celebration of his life is planned for Sunday, May 18th, probably at the
Northampton Center for the Arts.
Monday, April 14, 2008
Songs the Lyres Taught Us, Volume One
A collection of vintage '60s nuggets covered over the years by Boston's longest-running garage band, the Lyres, led by Jeff "Monoman" Conolly. A couple of these date back to Jeff's days in the legendary DMZ, but all of 'em have been heard at one time or another at various Lyres shows dating back to 1979.
This episode was inspired by Crypt's boss Lyres comp "The Early Years," which if you ain't got, you need to get.
Presented in mono, of course.
TOMMY TUCKER & THE ESQUIRES: Don't Tell Me No Lies
THE YO-YOS: Gonna Find a New Love
THE TEDDY BOYS: Jezebel
THE JESTERS OF NEWPORT: Stormy
THE HANGMEN OF FAIRFIELD COUNTY: Stacey
DRUSALEE & THE DEAD: Lily
THE LIVING ENDS: Self-Centered Girl
RICHIE'S RENEGANDES: Baby It's Me
THE ROADRUNNERS: I'll Make It Up to You
THE SCAVENGERS: But If You're Happy
DALE & THE DEVONAIRES: Never Be Free
THE SYN: Grounded
THE OUTSIDERS: Sun Going Down
THE ALARM CLOCKS: No Reason to Complain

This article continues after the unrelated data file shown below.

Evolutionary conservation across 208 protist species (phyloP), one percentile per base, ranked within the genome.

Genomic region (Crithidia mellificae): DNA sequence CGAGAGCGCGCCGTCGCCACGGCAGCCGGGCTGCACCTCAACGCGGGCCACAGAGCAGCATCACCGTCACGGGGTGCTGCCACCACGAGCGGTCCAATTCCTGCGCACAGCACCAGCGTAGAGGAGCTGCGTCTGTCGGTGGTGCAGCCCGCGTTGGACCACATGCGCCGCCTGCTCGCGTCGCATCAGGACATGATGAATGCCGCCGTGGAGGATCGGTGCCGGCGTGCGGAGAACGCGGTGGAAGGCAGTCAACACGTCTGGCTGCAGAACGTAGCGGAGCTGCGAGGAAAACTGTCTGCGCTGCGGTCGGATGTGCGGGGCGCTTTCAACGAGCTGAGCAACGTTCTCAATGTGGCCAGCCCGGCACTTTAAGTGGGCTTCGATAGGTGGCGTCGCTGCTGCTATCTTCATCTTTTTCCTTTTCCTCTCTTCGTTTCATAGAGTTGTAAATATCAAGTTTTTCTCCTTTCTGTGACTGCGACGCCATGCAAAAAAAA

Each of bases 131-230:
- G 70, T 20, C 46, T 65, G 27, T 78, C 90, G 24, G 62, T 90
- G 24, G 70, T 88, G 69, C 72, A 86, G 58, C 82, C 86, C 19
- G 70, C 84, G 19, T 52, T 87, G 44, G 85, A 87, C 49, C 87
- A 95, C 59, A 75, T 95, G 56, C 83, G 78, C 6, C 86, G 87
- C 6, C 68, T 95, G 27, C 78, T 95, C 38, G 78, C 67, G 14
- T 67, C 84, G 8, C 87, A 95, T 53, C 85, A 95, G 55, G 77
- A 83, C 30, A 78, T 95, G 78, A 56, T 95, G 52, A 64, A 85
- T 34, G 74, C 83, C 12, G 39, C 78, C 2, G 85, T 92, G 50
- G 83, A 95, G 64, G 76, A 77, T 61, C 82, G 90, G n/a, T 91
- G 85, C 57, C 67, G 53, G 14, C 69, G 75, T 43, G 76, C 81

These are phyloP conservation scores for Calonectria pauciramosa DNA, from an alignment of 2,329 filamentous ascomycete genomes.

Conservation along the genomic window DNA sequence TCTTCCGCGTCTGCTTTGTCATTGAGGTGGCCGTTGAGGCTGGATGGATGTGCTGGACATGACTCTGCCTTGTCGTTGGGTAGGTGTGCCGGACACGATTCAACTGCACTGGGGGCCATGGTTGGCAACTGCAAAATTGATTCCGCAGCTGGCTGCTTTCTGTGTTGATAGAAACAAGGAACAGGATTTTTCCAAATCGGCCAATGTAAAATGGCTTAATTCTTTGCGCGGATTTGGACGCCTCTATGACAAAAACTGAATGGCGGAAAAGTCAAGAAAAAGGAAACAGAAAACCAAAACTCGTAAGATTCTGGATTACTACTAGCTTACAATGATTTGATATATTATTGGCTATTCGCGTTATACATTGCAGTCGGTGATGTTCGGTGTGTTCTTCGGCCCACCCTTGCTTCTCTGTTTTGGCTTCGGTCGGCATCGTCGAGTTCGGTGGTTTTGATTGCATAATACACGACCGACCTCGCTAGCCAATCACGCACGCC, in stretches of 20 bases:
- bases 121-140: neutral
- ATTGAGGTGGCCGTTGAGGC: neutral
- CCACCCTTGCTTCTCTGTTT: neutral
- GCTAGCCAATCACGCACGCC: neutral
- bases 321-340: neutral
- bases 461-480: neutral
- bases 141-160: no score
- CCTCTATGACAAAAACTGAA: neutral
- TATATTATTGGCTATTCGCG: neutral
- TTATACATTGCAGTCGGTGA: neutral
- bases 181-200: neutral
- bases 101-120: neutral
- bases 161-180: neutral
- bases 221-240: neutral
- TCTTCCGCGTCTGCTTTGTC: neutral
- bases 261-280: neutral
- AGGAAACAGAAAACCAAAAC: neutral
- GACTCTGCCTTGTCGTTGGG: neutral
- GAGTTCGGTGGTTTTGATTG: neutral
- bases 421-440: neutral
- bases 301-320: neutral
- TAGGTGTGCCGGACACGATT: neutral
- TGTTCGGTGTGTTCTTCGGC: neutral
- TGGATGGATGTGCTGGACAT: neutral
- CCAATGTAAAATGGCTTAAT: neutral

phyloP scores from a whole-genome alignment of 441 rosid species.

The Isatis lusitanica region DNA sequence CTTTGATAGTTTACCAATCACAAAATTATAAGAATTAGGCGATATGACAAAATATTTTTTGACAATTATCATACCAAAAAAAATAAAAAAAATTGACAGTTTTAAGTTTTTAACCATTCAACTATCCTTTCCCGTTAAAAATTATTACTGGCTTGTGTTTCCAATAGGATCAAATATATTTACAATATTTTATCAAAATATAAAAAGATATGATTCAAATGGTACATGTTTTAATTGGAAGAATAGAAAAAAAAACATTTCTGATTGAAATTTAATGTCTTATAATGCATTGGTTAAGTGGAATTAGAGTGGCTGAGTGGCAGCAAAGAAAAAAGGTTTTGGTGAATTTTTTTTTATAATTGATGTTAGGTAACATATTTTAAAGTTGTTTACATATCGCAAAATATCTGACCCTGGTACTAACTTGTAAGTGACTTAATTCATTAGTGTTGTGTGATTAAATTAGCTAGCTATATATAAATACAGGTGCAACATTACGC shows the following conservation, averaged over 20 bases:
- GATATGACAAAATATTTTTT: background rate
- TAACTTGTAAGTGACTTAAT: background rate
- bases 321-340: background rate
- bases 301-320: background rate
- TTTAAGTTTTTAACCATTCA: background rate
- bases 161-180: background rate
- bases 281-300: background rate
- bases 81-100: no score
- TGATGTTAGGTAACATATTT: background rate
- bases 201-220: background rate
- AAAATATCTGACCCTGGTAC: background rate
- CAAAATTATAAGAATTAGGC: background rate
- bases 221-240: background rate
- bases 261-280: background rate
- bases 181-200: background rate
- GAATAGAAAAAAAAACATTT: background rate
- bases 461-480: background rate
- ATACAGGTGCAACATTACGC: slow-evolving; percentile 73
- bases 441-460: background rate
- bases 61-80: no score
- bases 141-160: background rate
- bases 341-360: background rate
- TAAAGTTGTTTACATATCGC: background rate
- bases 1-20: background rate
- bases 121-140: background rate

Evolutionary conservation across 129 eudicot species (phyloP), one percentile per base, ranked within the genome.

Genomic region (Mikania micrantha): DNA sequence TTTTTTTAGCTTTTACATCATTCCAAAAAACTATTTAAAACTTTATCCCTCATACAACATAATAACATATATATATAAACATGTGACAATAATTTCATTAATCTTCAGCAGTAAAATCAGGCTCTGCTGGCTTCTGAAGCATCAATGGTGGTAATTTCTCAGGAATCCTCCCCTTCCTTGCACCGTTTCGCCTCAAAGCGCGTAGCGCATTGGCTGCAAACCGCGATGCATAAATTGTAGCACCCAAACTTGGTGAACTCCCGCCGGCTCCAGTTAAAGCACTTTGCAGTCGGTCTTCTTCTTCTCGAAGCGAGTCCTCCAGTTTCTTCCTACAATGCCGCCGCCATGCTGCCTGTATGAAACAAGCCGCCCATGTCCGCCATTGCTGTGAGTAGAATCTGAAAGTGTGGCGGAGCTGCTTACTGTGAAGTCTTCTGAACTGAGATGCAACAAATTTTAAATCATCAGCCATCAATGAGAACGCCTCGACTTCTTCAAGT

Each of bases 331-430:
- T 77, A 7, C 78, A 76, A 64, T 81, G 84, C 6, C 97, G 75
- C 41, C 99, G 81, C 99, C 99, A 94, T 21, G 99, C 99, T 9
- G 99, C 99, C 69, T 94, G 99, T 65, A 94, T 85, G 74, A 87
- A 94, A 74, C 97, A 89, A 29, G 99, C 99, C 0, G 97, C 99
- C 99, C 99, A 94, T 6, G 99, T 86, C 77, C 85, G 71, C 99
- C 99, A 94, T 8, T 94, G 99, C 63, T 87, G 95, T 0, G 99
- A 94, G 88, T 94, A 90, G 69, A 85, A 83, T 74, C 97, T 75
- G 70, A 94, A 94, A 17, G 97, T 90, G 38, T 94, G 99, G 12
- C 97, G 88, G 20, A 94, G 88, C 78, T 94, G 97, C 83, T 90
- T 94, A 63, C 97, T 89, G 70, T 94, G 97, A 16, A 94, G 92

THE SONICS: Cinderella
THE HANGMEN: What a Girl Can't Do
LYRES: The Way I Feel About You (Live WERS-FM '83)
Friday, April 11, 2008
THE TROPICS: I Want More/For a Long Time/Time/Tired of Waiting/Still Get a Chill/Summertime Blues
INTERNATIONAL SUBMARINE BAND: Sum Up Broke/One Day Week/Strong Boy/Luxury Liner/I Must Be Somebody Else You've Known/Do You Know How It Feels to Be Lonesome
The Songs of Fred Neil:
FRED NEIL: Ba-De-Ba
Series Hosted by Mal Thursday
Written and Produced by JM Dobies
Co-Produced by Jeff Lemlich
Sponsored by Flagler County Heating and Air Conditioning
Another, entirely different Florida Rocks Again! Hall of Fame edition featuring Hoyt Axton, the Allman Joys, and the Nightcrawlers, is available for download at GaragePunk.com.
Thursday, April 10, 2008
There's also a section for Band Reunions, like the upcoming Geezerpalooza 2008 featuring the Birdwatchers, Steve Alaimo, the Montells, Dr. T & the Undertakers, the Dead End Kids, and Geekus, hosted by Rick Shaw, being for the benefit of the Majic Children's Fund.
Wednesday, April 9, 2008
Frank Zappa's widow is trying to stop a German fan club from using the Grammy-winning rocker's name for its annual "Zappanale" festival.